Stopped In Our Tracks

“…all life is interrelated. We are all caught in an inescapable network of mutuality, tied into a single garment of destiny. Whatever affects one directly, affects all indirectly… This is the way our universe is structured… We aren’t going to have peace on Earth until we recognize this basic fact of the interrelated structure of reality.” Martin Luther King, Jr. A Christmas Sermon On Peace (1967).

This may fall into the category of “be careful what you wish for.” For decades I have been saying that the trajectory of human civilization is so destructive and the psychological barriers to essential change are so formidable, that we, civilized humanity, need an intervention. We need some force from outside of us to stop us in our tracks. The examples I have given have mostly been positive: meeting a whale, observing the limits of the mind, dwelling in silence. I have certainly been aware that there are negative interventions: loss of a job, loss of a loved-one, loss of a sense of purpose. Anything that disrupts our normal routine can intervene in the perpetual mental activity that turns wild reality into domesticated illusion, forms our most fundamental worldview, and has led us deep into a disconnection from the living world. I was also aware, given the stress the planet is under, and given how ubiquitous global travel and transportation are, that a global pandemic was certain to occur at some point. I never wanted what we’ve got. There were a million ways to do this gently, the intervention revealing our destructive self-constructs, not threatening our lives. Continue reading “Stopped In Our Tracks”

Right Whale Crisis

Two years ago I reported several times on the unprecedented deaths of right whales in the Gulf of St. Lawrence. Twelve were found dead over the course of that summer, mostly from ship strikes and entanglements in fishing gear. This year is not much better. So far, six whales have been found dead, four of whom were breeding females. These losses are devastating for such an endangered population.

Again, the causes seem to be entanglements and ship strikes. Right whales have moved north in search of food as the north Atlantic Ocean waters get warmer and their cold-water prey moves north. In recent years they have appeared more often in the Gulf of St. Lawrence, which is heavily fished and heavily trafficked by ships moving in and out of the St. Lawrence seaway. It is not at all clear what can be done about any of this. I think many of us who love right whales and have been trying to protect them and educate others about them are feeling pretty powerless right now. Decades of protection work are falling apart because global heating is forcing the whales to leave protected areas and move into more dangerous areas.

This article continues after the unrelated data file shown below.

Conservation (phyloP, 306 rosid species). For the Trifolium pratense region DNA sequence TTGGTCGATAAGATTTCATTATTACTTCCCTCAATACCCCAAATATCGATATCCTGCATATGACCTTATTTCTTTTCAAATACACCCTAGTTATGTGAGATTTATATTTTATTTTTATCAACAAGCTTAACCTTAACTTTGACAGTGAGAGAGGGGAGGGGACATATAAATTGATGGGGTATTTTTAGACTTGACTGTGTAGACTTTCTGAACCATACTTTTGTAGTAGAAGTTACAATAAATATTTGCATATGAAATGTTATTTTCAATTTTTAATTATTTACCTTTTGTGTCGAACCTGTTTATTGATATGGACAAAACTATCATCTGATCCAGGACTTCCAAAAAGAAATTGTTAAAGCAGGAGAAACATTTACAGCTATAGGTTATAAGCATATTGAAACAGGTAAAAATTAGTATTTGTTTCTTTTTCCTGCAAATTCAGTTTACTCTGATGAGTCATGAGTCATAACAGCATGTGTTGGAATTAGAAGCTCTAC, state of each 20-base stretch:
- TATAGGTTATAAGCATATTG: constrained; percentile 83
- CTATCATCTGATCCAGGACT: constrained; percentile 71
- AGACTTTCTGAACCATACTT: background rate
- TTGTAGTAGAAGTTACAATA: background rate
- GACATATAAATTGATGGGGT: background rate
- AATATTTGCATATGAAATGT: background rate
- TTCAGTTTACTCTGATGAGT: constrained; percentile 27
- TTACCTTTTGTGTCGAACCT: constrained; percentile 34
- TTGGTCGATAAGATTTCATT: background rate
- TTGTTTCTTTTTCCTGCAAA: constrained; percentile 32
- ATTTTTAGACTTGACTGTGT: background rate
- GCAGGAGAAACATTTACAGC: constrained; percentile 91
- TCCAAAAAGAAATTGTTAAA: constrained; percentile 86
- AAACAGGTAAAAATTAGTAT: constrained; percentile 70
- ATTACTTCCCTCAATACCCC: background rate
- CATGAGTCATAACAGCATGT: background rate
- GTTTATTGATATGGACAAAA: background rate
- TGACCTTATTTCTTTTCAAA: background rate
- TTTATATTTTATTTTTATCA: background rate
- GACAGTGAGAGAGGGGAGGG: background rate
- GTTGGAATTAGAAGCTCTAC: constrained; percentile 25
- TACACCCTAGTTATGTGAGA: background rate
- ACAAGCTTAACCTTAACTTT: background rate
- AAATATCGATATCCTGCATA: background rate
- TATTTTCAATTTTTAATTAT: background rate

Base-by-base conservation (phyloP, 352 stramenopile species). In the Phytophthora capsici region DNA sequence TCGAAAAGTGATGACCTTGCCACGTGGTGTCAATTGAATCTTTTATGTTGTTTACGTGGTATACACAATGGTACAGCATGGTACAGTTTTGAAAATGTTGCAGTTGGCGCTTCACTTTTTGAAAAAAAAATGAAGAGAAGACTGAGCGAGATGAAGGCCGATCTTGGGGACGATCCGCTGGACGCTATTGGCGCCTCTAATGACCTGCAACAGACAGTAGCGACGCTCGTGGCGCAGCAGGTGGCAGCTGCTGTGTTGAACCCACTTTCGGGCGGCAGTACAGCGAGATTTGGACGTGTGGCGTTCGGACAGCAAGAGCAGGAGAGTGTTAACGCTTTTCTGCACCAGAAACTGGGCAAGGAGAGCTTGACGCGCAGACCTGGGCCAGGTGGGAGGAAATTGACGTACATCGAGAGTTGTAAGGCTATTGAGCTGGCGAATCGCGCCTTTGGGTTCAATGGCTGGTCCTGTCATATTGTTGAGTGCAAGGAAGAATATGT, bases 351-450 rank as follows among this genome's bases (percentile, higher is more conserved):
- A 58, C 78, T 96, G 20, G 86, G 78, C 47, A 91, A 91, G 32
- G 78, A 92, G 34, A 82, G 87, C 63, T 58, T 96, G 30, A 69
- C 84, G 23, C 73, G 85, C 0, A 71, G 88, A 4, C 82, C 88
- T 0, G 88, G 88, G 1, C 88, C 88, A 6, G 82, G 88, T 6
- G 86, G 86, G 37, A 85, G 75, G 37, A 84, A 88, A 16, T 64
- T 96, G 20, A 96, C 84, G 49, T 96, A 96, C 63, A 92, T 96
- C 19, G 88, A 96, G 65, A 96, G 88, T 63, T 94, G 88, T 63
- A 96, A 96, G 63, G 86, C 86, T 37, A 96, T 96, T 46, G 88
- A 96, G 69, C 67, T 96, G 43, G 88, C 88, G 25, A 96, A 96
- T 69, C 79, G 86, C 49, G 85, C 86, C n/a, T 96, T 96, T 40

These whales do not have decades more to wait for us to get it right. Slower ship speeds and altered shipping lanes and ropeless fishing trap technology can help, but I still maintain that the only solution is a wholesale change in human behavior and the human economy that demands limitless growth and global shipping and massive consumption of fossil fuels. But again, social change on that level would normally take generations, and the right whales do not have that kind of time. We haven’t given up, but the future of the North Atlantic right whale is looking very bleak right now.

You can follow this unfolding story in the gulf through the New England Aquarium’s right whale research team twitter feed.

More Dead Right Whales

As of October, the number of dead right whales found in the Gulf of St. Lawrence has risen to twelve, including four females. An additional three have been found in U.S. waters. At least six were hit by ships and at least one entangled in crab-fishing gear.

For those interested, the full Incident Report is available here:

Incident Report: North Atlantic Right Whale Mortality Event in the Gulf of St. Lawrence, 2017

See my previous posts on this:

At Least Three of Seven Dead Right Whales Due to Humans

‘Unprecedented’ Loss of Right Whales